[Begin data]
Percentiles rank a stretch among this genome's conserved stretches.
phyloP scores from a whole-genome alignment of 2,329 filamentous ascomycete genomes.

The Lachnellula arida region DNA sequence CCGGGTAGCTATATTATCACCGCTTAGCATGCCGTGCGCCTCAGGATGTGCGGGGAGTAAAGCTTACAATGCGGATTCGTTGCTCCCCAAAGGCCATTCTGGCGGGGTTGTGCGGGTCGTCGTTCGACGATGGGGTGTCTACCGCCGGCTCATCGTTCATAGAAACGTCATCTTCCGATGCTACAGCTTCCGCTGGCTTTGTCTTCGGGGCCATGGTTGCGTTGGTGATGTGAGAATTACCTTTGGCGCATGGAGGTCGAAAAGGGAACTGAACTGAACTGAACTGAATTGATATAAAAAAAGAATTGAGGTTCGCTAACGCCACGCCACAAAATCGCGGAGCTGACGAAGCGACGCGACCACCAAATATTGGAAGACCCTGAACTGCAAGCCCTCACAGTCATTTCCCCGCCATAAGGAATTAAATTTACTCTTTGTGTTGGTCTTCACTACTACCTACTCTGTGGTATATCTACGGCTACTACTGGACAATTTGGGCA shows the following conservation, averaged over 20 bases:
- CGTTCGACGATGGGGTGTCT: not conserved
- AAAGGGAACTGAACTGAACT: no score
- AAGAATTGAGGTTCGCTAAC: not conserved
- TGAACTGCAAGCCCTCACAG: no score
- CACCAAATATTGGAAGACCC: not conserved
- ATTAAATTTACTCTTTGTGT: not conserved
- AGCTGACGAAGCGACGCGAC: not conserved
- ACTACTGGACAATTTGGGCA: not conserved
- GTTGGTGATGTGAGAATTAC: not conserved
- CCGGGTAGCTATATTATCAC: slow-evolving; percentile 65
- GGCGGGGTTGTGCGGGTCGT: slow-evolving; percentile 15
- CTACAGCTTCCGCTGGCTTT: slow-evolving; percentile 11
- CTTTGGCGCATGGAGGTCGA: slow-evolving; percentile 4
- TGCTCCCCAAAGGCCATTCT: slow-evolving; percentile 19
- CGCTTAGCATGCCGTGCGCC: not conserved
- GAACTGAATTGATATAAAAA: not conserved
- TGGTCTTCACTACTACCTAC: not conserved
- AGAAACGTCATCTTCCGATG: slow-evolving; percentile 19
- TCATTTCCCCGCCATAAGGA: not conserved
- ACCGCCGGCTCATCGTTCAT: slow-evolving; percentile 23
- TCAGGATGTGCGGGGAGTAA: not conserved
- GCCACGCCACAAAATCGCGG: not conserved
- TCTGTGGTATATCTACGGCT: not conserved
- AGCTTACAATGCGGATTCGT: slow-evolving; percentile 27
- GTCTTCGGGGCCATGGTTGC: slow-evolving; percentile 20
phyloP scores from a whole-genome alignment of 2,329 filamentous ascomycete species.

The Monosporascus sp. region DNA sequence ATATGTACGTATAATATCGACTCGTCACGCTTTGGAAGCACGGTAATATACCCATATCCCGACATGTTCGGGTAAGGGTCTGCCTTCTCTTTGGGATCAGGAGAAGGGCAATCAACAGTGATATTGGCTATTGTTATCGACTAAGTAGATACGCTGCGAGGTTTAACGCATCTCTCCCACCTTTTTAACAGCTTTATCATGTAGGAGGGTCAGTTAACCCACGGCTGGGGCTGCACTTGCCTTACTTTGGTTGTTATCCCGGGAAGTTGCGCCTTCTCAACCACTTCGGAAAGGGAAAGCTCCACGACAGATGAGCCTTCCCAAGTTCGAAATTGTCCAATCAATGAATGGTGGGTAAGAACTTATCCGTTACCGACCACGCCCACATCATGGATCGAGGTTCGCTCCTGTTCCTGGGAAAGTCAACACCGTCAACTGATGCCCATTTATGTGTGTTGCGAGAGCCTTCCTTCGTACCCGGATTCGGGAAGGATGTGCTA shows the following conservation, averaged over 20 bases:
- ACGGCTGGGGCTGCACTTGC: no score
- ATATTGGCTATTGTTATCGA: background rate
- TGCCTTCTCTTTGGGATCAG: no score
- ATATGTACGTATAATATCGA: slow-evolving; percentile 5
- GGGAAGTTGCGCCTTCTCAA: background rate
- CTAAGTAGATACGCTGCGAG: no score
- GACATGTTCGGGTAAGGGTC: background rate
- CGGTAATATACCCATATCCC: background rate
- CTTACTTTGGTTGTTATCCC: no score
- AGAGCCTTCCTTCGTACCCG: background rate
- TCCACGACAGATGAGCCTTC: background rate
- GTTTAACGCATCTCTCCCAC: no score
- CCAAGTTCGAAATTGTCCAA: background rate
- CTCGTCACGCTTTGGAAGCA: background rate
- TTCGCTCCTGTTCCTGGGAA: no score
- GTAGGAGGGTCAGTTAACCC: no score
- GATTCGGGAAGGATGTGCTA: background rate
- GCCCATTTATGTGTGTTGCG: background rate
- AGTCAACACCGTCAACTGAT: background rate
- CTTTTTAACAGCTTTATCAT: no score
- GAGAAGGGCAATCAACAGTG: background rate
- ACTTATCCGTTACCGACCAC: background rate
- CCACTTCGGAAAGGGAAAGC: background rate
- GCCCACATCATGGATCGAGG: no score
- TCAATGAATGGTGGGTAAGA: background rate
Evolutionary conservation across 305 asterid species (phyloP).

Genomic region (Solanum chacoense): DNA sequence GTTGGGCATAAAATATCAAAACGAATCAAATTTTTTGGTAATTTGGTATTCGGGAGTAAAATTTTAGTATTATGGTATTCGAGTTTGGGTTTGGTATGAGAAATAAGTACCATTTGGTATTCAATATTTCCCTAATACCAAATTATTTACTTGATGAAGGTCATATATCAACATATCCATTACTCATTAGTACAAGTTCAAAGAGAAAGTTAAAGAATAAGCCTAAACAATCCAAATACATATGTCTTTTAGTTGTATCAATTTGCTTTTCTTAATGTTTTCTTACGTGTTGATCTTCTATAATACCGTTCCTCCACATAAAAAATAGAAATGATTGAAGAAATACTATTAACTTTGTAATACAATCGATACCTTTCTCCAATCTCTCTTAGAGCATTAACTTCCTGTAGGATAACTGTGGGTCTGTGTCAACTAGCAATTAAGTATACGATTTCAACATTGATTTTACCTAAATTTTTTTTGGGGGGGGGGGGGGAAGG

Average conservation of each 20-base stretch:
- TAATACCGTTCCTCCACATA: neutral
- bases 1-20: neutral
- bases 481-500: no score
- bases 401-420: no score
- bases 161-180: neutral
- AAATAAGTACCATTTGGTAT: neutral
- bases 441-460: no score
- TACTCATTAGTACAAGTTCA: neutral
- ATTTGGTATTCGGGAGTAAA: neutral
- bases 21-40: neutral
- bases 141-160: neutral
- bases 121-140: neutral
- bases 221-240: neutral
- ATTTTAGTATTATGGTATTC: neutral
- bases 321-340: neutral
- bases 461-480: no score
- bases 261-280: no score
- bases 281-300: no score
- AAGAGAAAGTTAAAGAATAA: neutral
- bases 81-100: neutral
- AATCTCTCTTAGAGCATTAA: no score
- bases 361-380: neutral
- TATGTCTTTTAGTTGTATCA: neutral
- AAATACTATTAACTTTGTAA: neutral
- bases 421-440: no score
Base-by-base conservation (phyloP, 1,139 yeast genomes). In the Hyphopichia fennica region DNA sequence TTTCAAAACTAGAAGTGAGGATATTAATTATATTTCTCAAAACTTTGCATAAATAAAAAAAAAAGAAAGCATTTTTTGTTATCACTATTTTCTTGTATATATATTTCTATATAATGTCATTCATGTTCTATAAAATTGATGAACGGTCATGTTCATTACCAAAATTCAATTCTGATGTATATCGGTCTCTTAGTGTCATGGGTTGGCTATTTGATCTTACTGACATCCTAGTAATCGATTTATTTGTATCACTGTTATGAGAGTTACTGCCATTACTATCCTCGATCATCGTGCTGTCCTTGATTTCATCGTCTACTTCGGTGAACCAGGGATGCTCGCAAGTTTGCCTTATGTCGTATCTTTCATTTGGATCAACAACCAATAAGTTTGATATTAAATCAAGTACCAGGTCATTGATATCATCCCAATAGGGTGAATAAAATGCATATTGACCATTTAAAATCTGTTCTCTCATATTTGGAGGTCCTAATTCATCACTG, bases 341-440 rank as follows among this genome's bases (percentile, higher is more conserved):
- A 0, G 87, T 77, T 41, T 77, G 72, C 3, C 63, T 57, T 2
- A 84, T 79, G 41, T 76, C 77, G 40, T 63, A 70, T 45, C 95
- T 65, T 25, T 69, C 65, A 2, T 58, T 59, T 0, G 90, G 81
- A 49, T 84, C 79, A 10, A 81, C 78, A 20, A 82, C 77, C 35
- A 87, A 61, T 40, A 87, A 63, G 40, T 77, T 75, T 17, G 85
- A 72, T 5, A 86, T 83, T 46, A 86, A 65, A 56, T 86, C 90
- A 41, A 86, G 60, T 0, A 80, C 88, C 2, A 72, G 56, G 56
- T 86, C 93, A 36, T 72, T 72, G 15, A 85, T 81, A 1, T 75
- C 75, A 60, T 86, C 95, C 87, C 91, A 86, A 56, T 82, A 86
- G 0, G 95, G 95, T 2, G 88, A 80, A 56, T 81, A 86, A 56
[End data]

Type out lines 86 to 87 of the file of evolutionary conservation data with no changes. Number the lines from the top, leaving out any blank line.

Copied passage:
- A 84, T 79, G 41, T 76, C 77, G 40, T 63, A 70, T 45, C 95
- T 65, T 25, T 69, C 65, A 2, T 58, T 59, T 0, G 90, G 81